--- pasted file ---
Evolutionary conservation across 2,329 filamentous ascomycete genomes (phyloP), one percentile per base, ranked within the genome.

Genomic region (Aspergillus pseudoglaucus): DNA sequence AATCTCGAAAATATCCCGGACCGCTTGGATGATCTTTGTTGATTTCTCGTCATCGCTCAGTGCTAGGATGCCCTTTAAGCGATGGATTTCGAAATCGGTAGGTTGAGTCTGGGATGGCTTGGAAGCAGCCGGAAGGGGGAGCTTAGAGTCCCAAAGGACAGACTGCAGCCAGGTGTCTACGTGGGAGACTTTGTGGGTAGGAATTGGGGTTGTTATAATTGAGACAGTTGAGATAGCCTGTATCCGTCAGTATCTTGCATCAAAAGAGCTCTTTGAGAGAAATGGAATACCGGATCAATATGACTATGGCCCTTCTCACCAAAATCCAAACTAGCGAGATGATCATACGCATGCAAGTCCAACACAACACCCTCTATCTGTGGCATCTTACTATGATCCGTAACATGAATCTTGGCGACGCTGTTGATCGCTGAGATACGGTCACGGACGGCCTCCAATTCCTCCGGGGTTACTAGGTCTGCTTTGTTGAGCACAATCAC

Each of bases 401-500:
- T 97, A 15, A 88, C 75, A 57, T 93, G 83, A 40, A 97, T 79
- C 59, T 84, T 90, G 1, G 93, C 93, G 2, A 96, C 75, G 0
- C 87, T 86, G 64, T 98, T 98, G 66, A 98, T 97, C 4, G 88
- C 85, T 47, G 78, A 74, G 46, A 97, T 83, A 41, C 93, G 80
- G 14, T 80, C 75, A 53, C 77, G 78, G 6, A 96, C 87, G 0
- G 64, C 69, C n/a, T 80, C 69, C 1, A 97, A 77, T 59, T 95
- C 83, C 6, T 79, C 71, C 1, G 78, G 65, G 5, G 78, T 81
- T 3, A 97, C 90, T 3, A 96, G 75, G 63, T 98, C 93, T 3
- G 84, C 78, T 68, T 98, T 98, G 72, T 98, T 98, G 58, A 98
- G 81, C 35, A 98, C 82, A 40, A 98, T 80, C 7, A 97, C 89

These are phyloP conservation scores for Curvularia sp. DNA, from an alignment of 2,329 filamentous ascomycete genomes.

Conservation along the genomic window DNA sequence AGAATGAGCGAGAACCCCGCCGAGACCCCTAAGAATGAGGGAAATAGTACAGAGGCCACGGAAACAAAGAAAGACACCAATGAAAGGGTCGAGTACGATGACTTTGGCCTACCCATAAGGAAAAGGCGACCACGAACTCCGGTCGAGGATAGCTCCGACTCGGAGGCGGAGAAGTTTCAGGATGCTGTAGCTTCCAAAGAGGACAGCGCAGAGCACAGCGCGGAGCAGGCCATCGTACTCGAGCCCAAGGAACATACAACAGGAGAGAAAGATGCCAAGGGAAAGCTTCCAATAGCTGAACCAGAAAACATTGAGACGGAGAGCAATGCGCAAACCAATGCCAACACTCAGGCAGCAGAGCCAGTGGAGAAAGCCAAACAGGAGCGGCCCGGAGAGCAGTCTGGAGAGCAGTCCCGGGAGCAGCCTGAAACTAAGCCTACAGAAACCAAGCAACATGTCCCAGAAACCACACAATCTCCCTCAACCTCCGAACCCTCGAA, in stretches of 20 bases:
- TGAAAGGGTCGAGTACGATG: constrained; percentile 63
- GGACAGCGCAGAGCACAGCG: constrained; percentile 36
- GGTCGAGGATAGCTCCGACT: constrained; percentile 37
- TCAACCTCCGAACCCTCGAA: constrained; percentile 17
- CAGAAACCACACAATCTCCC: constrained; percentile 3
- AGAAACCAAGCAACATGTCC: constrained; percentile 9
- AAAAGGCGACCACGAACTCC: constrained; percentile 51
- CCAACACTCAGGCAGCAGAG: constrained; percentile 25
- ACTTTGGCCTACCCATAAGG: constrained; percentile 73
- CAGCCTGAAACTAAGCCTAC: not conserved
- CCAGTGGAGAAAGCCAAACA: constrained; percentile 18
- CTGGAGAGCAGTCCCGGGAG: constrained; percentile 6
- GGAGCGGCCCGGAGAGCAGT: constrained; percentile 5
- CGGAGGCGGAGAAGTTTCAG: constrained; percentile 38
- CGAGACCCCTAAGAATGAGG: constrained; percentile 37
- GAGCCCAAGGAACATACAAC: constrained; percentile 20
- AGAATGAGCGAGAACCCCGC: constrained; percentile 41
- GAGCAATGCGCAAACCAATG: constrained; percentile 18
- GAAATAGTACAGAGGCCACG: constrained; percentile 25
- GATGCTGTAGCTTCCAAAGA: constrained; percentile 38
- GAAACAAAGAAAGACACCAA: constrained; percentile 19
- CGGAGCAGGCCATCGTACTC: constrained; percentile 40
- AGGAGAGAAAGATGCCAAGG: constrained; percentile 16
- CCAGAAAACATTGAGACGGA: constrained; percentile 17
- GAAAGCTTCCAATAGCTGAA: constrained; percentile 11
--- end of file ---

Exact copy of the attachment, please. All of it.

Evolutionary conservation across 2,329 filamentous ascomycete genomes (phyloP), one percentile per base, ranked within the genome.

Genomic region (Aspergillus pseudoglaucus): DNA sequence AATCTCGAAAATATCCCGGACCGCTTGGATGATCTTTGTTGATTTCTCGTCATCGCTCAGTGCTAGGATGCCCTTTAAGCGATGGATTTCGAAATCGGTAGGTTGAGTCTGGGATGGCTTGGAAGCAGCCGGAAGGGGGAGCTTAGAGTCCCAAAGGACAGACTGCAGCCAGGTGTCTACGTGGGAGACTTTGTGGGTAGGAATTGGGGTTGTTATAATTGAGACAGTTGAGATAGCCTGTATCCGTCAGTATCTTGCATCAAAAGAGCTCTTTGAGAGAAATGGAATACCGGATCAATATGACTATGGCCCTTCTCACCAAAATCCAAACTAGCGAGATGATCATACGCATGCAAGTCCAACACAACACCCTCTATCTGTGGCATCTTACTATGATCCGTAACATGAATCTTGGCGACGCTGTTGATCGCTGAGATACGGTCACGGACGGCCTCCAATTCCTCCGGGGTTACTAGGTCTGCTTTGTTGAGCACAATCAC

Each of bases 401-500:
- T 97, A 15, A 88, C 75, A 57, T 93, G 83, A 40, A 97, T 79
- C 59, T 84, T 90, G 1, G 93, C 93, G 2, A 96, C 75, G 0
- C 87, T 86, G 64, T 98, T 98, G 66, A 98, T 97, C 4, G 88
- C 85, T 47, G 78, A 74, G 46, A 97, T 83, A 41, C 93, G 80
- G 14, T 80, C 75, A 53, C 77, G 78, G 6, A 96, C 87, G 0
- G 64, C 69, C n/a, T 80, C 69, C 1, A 97, A 77, T 59, T 95
- C 83, C 6, T 79, C 71, C 1, G 78, G 65, G 5, G 78, T 81
- T 3, A 97, C 90, T 3, A 96, G 75, G 63, T 98, C 93, T 3
- G 84, C 78, T 68, T 98, T 98, G 72, T 98, T 98, G 58, A 98
- G 81, C 35, A 98, C 82, A 40, A 98, T 80, C 7, A 97, C 89

These are phyloP conservation scores for Curvularia sp. DNA, from an alignment of 2,329 filamentous ascomycete genomes.

Conservation along the genomic window DNA sequence AGAATGAGCGAGAACCCCGCCGAGACCCCTAAGAATGAGGGAAATAGTACAGAGGCCACGGAAACAAAGAAAGACACCAATGAAAGGGTCGAGTACGATGACTTTGGCCTACCCATAAGGAAAAGGCGACCACGAACTCCGGTCGAGGATAGCTCCGACTCGGAGGCGGAGAAGTTTCAGGATGCTGTAGCTTCCAAAGAGGACAGCGCAGAGCACAGCGCGGAGCAGGCCATCGTACTCGAGCCCAAGGAACATACAACAGGAGAGAAAGATGCCAAGGGAAAGCTTCCAATAGCTGAACCAGAAAACATTGAGACGGAGAGCAATGCGCAAACCAATGCCAACACTCAGGCAGCAGAGCCAGTGGAGAAAGCCAAACAGGAGCGGCCCGGAGAGCAGTCTGGAGAGCAGTCCCGGGAGCAGCCTGAAACTAAGCCTACAGAAACCAAGCAACATGTCCCAGAAACCACACAATCTCCCTCAACCTCCGAACCCTCGAA, in stretches of 20 bases:
- TGAAAGGGTCGAGTACGATG: constrained; percentile 63
- GGACAGCGCAGAGCACAGCG: constrained; percentile 36
- GGTCGAGGATAGCTCCGACT: constrained; percentile 37
- TCAACCTCCGAACCCTCGAA: constrained; percentile 17
- CAGAAACCACACAATCTCCC: constrained; percentile 3
- AGAAACCAAGCAACATGTCC: constrained; percentile 9
- AAAAGGCGACCACGAACTCC: constrained; percentile 51
- CCAACACTCAGGCAGCAGAG: constrained; percentile 25
- ACTTTGGCCTACCCATAAGG: constrained; percentile 73
- CAGCCTGAAACTAAGCCTAC: not conserved
- CCAGTGGAGAAAGCCAAACA: constrained; percentile 18
- CTGGAGAGCAGTCCCGGGAG: constrained; percentile 6
- GGAGCGGCCCGGAGAGCAGT: constrained; percentile 5
- CGGAGGCGGAGAAGTTTCAG: constrained; percentile 38
- CGAGACCCCTAAGAATGAGG: constrained; percentile 37
- GAGCCCAAGGAACATACAAC: constrained; percentile 20
- AGAATGAGCGAGAACCCCGC: constrained; percentile 41
- GAGCAATGCGCAAACCAATG: constrained; percentile 18
- GAAATAGTACAGAGGCCACG: constrained; percentile 25
- GATGCTGTAGCTTCCAAAGA: constrained; percentile 38
- GAAACAAAGAAAGACACCAA: constrained; percentile 19
- CGGAGCAGGCCATCGTACTC: constrained; percentile 40
- AGGAGAGAAAGATGCCAAGG: constrained; percentile 16
- CCAGAAAACATTGAGACGGA: constrained; percentile 17
- GAAAGCTTCCAATAGCTGAA: constrained; percentile 11